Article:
Gynaecological Cancer Awareness Month: Laura's Story
Publish Date: 13/08/2013
Laura's Story: Surviving Womb Cancer
“In 2010 I was in my late thirties and looking forward to a big change in my life – my partner Paula and I had decided we wanted to have a child. I was planning to carry the baby so we approached a fertility clinic to have artificial insemination.
As part of the preparation for me trying to get pregnant the clinic insisted on various checks, including a Hysterosalpinogram (HSG) Scan, which examines the womb and fallopian tubes for any abnormalities. The scan came back showing that there was what appeared to be a polyp in my womb which I’d need to have removed - this was confirmed by an internal ultrasound scan.
To be honest, I was quite relieved that they’d found something. For years I’d had really heavy periods and I’d also started to have bleeding mid-cycle. I'd seen my GP regarding my periods who referred me to a gynaecologist. I had an ultrasound scan which was reported as normal at the time and my gynaecologist had told me I was unlucky to have heavy bleeding. So when they told me I had a polyp I thought at last I had an explanation. Of course, I didn’t realise then that it would turn out to be malignant.
Because I was trying to get pregnant I paid to have the polyp removed privately. When the tests showed it was cancerous it was a big shock. I was very quickly referred on to an NHS oncologist and I went from preparing to get pregnant to having a hysterectomy.
My oncologist tried to be positive and explained that as my partner is a woman she could carry a child, I could still be a Mum and be free of cancer. It was still very emotional for me to have the hysterectomy though, as I had really wanted to get pregnant.
Following the hysterectomy I had a nervous wait for the histology report to come back but when it did it was good news – the cancer hadn’t spread and I didn’t need further treatment. I had regular talks with a Macmillan nurse who advised me of possible symptoms if the cancer returned. As I’m a nurse myself, I was fairly confident that I’d be able to spot these symptoms.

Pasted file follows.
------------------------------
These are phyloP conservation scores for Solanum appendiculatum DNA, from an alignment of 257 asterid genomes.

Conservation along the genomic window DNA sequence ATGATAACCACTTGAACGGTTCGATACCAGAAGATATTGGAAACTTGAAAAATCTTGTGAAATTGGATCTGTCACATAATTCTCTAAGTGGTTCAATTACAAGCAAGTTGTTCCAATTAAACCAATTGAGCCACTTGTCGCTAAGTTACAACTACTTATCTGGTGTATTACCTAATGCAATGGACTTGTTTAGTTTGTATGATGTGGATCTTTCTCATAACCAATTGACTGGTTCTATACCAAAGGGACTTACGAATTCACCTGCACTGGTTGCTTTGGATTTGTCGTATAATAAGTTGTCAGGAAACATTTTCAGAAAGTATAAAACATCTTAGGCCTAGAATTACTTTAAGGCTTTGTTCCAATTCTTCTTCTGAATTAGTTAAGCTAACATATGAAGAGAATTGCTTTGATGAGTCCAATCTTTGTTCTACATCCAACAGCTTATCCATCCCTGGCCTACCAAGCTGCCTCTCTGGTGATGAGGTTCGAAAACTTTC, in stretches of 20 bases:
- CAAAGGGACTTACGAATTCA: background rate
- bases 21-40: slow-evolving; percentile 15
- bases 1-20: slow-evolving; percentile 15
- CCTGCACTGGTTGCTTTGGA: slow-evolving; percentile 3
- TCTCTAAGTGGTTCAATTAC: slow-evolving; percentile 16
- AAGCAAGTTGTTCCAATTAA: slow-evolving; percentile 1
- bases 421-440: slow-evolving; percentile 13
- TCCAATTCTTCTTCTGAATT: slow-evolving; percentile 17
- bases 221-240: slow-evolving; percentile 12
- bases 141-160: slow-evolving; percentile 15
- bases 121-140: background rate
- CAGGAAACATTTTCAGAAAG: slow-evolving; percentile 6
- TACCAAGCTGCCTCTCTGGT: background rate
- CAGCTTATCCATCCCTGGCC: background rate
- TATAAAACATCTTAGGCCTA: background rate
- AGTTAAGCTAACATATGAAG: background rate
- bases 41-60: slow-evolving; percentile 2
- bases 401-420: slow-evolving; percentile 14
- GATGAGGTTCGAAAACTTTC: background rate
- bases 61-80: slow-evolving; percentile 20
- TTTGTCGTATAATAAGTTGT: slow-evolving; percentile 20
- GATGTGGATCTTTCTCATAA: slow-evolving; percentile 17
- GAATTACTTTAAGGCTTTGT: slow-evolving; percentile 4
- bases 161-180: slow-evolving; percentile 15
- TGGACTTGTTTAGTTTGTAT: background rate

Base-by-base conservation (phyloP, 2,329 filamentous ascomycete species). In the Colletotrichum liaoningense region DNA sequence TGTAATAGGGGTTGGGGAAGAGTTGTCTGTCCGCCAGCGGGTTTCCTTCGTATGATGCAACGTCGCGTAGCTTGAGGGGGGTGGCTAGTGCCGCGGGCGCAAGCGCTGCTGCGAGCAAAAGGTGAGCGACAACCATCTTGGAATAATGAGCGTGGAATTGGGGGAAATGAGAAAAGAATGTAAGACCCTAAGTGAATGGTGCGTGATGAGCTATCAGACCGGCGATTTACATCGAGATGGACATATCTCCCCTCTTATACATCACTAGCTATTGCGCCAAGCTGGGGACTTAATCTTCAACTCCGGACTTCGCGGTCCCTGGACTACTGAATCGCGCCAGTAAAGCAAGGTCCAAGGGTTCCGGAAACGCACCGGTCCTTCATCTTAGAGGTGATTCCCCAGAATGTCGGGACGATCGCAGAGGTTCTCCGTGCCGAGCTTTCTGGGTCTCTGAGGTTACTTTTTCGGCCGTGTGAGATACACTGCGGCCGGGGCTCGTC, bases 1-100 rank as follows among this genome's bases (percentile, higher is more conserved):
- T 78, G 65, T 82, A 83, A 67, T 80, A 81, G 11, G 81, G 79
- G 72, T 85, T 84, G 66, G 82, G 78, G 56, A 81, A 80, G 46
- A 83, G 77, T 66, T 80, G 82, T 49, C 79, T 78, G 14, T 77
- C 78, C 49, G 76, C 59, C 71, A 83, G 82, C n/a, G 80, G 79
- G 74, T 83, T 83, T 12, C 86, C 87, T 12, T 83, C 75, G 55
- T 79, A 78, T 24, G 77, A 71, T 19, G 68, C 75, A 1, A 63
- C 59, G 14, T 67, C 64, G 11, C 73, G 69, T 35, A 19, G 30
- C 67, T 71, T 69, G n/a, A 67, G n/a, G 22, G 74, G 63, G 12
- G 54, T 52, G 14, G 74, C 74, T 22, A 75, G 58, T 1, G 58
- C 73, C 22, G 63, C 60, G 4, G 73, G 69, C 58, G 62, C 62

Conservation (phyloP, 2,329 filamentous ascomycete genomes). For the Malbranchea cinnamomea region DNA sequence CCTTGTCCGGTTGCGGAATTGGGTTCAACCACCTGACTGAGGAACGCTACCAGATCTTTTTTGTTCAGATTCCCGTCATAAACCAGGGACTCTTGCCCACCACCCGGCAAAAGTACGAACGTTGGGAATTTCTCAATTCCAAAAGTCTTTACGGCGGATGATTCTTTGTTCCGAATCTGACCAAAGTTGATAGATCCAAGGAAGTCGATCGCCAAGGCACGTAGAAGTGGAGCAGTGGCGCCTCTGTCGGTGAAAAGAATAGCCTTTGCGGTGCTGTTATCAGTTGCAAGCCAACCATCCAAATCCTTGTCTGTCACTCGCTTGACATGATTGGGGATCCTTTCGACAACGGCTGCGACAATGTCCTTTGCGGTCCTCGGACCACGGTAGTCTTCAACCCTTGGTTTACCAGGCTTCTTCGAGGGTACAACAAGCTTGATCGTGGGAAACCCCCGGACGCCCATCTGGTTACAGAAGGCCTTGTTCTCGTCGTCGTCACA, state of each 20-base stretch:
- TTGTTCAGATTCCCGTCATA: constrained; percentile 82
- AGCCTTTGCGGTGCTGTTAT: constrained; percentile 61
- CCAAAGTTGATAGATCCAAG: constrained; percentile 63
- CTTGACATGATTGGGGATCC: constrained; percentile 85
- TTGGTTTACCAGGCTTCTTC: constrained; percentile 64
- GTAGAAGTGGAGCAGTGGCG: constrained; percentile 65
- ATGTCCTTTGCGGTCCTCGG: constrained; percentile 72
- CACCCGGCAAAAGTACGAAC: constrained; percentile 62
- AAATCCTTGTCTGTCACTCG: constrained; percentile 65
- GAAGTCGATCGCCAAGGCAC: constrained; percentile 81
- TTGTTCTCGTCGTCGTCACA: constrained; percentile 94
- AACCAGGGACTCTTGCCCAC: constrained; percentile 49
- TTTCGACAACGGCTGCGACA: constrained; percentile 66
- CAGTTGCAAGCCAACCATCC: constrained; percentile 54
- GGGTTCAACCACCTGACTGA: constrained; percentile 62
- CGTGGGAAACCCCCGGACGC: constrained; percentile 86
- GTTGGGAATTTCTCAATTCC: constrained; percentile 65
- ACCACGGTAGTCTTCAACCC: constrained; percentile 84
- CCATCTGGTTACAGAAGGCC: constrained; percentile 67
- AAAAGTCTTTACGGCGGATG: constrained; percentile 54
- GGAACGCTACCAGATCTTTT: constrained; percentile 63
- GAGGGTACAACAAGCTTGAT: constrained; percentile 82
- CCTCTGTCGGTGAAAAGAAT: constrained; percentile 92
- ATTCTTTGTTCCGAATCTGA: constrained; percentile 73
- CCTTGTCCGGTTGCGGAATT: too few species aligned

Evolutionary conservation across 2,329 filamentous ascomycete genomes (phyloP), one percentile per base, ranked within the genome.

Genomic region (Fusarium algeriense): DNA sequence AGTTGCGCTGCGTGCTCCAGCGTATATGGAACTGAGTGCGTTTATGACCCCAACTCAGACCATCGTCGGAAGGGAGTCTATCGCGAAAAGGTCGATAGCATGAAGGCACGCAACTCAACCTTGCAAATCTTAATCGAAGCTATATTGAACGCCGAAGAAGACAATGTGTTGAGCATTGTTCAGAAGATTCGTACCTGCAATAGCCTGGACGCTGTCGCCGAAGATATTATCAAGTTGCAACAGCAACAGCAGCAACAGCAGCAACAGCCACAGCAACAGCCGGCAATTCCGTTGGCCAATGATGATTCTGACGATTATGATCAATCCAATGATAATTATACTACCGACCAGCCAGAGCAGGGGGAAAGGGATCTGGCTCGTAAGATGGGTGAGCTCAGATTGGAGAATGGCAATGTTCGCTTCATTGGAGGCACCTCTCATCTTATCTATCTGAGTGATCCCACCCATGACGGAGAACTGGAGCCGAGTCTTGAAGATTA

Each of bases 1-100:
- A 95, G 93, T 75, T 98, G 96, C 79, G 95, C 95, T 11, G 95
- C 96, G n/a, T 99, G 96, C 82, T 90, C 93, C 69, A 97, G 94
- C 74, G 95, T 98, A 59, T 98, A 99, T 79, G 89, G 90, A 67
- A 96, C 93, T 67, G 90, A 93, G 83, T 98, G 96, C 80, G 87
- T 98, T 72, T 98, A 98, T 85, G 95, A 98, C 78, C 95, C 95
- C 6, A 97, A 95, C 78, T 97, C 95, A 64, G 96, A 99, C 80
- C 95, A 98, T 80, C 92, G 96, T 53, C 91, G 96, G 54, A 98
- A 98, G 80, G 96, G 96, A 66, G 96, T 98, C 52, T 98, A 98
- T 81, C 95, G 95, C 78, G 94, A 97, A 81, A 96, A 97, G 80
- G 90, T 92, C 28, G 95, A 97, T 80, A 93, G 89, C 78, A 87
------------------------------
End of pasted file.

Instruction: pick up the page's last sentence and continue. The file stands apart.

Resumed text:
Once I’d been given the all clear, Paula and I decided to try again to become parents, but this time with Paula trying to get pregnant. Luckily everything went a lot more smoothly and Paula gave birth to our beautiful daughter, Erin, in January last year.
It was difficult when Paula was pregnant. I was worried that I wouldn’t feel connected to our daughter, or that she wouldn’t bond with me. Luckily I have a really supportive partner – she has been amazing the whole way through. And I really shouldn’t have worried – I adore our daughter and don’t think I could care more deeply about her if I’d given birth to her myself.
If there are any other women out there who have symptoms such as heavy periods, bleeding between periods or anything else that just doesn’t seem quite right I would say don’t hesitate to go to your GP. If you don’t get a satisfactory answer at first, keep pushing until you do get one. There are many reasons for these symptoms but it’s best to get it checked out.”
Laura shared her story with us through The Eve Appeal, which campaigns to raise awareness of Womb Cancer and other gynaecological cancer. Womb cancer is the fourth most common cancer in women in the UK and is on the increase each year due to changes in our lifestyles. Over 7,500 women are diagnosed every year in the UK. Womb cancer is more common in women aged over fifty. Key symptoms are bleeding after the menopause or bleeding between periods so if you experience either of these you should seek medical advice.
To find out more about The Eve Appeal and about gynaecological cancer visit www.eveappeal.org.uk.